The plants tend to establish their roots in the new environment when they are first transplanted. Initially, you may notice some signs of yellow or dropped leaves that is normal. You will not see any new growth for the first few weeks.

Adding plants to your system in beginning allows them to catch up with the rooting process and ensure their early readiness to start absorbing the fish waste from your aquaponics system.

You can add some Maxicrop to put your plants off to a good start during cycling. Maxicrop is an organic derivative of Norwegian seaweed that is used mainly as a growth stimulant, especially to promote plant root development. It is absolutely harmless to the fish, probably beneficial for the bacteria and effective at providing plants support after being transplanted into a new aquaponics system.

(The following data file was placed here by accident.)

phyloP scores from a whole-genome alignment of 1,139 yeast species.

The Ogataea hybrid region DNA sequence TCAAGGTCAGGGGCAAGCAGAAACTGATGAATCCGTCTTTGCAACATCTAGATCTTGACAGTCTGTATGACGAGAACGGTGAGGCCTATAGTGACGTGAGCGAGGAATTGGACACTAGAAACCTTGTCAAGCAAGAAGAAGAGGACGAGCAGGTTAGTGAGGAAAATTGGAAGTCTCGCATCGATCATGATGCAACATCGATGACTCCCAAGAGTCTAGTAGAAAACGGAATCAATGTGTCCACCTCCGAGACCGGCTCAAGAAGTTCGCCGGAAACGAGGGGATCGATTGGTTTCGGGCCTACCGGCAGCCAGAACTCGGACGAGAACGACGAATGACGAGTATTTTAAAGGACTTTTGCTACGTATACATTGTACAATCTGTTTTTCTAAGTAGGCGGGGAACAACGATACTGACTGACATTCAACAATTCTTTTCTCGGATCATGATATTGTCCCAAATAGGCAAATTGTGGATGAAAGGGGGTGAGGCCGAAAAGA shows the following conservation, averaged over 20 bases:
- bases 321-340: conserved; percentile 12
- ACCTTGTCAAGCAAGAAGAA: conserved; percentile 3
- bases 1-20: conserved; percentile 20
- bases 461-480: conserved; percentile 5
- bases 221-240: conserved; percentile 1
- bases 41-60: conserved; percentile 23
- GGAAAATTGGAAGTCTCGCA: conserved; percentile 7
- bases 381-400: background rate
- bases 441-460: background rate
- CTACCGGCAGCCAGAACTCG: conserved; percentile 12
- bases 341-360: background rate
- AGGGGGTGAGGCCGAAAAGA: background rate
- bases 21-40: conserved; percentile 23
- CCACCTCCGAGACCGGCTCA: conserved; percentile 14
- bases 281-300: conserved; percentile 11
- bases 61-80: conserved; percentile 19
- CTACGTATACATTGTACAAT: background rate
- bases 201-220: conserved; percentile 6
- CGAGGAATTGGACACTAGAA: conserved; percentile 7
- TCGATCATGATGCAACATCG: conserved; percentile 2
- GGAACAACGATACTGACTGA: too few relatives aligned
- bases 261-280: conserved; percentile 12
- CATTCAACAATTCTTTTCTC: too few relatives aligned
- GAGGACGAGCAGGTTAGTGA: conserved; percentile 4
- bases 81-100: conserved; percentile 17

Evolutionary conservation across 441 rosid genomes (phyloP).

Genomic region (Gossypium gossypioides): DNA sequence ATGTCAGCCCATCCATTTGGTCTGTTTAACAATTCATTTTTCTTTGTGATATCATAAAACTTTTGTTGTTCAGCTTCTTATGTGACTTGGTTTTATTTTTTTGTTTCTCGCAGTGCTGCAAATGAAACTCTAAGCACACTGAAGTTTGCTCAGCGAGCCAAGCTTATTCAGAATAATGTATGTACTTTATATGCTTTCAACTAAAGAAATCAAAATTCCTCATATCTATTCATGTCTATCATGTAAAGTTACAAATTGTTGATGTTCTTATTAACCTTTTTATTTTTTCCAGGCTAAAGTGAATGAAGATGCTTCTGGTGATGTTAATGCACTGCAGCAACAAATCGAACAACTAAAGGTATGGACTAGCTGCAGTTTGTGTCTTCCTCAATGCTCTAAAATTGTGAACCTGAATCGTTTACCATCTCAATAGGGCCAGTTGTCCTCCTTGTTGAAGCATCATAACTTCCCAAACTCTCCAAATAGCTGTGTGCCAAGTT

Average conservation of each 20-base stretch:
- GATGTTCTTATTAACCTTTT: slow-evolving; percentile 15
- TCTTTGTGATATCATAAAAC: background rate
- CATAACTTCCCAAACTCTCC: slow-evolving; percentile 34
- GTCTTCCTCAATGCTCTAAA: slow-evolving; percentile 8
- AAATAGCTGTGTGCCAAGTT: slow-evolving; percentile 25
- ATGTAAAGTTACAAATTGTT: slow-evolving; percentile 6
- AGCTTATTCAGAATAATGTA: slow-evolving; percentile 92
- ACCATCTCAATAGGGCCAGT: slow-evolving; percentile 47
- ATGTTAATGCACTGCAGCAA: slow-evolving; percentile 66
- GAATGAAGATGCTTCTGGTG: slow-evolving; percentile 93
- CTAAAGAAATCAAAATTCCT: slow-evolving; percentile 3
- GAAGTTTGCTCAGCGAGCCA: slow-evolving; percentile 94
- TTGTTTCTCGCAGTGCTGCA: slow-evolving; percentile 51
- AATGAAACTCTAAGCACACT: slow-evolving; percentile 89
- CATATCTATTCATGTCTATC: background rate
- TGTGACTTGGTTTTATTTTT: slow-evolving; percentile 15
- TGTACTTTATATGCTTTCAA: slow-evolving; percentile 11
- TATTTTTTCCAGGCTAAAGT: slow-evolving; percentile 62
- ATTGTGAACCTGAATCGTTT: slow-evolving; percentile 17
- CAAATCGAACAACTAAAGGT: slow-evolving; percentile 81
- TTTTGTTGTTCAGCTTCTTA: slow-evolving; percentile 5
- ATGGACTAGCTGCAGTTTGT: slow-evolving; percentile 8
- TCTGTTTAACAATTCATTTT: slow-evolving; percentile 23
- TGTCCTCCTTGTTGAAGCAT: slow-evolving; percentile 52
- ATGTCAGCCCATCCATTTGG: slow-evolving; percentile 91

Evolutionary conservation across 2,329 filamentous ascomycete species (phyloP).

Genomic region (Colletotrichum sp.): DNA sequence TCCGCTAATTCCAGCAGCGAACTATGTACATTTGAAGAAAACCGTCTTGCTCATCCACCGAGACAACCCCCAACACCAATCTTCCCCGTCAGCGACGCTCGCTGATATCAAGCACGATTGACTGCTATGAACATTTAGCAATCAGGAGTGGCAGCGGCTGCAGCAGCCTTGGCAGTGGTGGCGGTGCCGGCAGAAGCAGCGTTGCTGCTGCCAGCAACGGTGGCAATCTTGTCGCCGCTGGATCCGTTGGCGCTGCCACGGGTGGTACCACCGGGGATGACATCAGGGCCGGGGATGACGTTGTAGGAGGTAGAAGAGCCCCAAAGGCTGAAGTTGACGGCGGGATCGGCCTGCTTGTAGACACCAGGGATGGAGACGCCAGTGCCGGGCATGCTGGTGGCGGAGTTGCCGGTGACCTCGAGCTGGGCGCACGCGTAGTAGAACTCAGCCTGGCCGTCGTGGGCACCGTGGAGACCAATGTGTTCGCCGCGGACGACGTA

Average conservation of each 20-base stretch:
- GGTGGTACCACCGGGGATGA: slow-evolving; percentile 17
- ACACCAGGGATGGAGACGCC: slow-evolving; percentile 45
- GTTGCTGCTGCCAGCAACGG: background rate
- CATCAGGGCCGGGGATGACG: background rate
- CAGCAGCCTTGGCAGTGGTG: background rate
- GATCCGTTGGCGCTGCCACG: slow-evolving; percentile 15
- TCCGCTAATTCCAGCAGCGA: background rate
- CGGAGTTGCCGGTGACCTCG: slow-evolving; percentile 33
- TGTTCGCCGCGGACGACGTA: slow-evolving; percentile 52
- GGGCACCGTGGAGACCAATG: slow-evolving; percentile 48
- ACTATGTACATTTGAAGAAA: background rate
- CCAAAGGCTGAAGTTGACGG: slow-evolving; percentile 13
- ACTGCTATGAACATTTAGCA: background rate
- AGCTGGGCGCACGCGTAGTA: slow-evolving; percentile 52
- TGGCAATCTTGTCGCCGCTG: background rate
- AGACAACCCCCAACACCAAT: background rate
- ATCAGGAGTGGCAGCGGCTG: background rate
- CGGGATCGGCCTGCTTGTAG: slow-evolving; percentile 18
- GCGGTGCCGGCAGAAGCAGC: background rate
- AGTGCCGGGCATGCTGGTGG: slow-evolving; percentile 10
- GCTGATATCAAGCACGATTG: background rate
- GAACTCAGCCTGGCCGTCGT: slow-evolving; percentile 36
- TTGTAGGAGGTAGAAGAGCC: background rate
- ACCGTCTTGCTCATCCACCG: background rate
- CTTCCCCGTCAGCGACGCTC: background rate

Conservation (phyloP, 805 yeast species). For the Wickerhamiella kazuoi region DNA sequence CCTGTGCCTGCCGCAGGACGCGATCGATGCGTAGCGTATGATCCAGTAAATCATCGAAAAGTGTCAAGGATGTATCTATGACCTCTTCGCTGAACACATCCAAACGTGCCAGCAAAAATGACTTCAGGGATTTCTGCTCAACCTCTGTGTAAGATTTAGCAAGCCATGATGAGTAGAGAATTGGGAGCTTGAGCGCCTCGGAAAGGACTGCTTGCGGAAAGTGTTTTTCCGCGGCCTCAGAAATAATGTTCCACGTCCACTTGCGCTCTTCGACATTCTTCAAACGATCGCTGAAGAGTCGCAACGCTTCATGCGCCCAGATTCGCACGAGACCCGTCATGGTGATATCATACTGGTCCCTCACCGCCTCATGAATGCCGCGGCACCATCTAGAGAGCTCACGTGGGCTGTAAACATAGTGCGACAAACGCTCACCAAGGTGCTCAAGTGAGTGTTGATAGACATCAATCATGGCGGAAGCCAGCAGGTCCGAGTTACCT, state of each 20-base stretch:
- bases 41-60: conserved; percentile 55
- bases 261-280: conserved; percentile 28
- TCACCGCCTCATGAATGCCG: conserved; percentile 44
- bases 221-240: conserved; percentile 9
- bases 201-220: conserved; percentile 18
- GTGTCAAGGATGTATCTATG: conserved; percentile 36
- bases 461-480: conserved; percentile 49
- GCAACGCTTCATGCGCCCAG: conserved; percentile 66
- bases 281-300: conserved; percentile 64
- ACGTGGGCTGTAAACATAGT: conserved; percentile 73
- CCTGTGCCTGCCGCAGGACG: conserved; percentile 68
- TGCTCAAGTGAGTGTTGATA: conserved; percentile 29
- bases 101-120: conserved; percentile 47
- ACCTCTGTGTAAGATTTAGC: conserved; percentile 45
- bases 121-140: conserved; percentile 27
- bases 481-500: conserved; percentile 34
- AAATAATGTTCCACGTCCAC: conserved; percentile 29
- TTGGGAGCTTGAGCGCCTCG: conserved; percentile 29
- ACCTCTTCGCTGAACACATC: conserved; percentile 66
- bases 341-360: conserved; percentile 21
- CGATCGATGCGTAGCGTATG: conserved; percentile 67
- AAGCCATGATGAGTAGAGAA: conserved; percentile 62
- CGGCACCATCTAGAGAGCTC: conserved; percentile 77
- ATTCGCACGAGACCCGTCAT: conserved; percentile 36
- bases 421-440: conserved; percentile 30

You can add a quart of the liquid Maxicrop per 250 gals of water during cycling. This will turn your water almost black that will clear up after a week.

Monitoring Cycling Process and Tools

It typically takes 4-6 weeks to complete the cycling process. Knowing this, you need a way to determine which phase you are at the cycling process as you proceed.

You have to monitor pH, ammonia, nitrite and nitrate levels, determine if all these components are in range or not and take any corrective action if needed. It is fascinating to observe the daily progress of the cycling process that you can only do so through the lens of a test kit.

Once everything is in the desired range and your system is fully cycled, you can gradually add more fish and don’t need much monitoring than during the cycling process. So you definitely reap the fruits of your labor by properly getting through the process of cycling.

The API Freshwater Test Kit is the most recommended product to do testing for the aquaponics system. This inexpensive and easy-to-use kit is designed to monitor the cycling process in your tank. A must-have for Aquaponics and fish tanks.